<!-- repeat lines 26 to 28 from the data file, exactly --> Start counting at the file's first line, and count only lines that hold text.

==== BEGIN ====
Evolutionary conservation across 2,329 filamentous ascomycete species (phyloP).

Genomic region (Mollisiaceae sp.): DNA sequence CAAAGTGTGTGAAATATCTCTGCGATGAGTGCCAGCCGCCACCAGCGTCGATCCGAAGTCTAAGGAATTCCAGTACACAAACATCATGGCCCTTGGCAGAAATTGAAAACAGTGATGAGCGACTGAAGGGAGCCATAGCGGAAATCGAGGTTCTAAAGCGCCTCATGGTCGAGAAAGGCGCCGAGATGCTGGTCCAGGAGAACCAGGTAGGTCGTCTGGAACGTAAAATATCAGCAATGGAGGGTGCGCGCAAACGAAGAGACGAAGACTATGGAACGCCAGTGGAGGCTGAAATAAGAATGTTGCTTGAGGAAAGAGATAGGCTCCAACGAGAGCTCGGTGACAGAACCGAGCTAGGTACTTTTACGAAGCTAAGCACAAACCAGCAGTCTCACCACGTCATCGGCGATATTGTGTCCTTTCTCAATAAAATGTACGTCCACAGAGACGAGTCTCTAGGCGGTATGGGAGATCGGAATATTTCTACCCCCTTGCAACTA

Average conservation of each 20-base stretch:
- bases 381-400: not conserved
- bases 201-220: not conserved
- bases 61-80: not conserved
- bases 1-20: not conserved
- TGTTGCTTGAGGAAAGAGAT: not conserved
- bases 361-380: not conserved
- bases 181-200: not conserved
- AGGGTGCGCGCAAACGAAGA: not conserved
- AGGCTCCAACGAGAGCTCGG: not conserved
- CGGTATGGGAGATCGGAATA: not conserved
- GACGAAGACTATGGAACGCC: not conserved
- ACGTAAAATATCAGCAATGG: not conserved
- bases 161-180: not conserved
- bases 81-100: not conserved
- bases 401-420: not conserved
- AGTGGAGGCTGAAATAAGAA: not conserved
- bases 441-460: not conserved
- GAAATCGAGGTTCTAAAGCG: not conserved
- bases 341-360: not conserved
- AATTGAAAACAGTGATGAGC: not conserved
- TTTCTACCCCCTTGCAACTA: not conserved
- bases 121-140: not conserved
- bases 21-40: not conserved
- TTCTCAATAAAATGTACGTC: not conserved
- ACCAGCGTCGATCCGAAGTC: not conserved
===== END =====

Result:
- bases 21-40: not conserved
- TTCTCAATAAAATGTACGTC: not conserved
- ACCAGCGTCGATCCGAAGTC: not conserved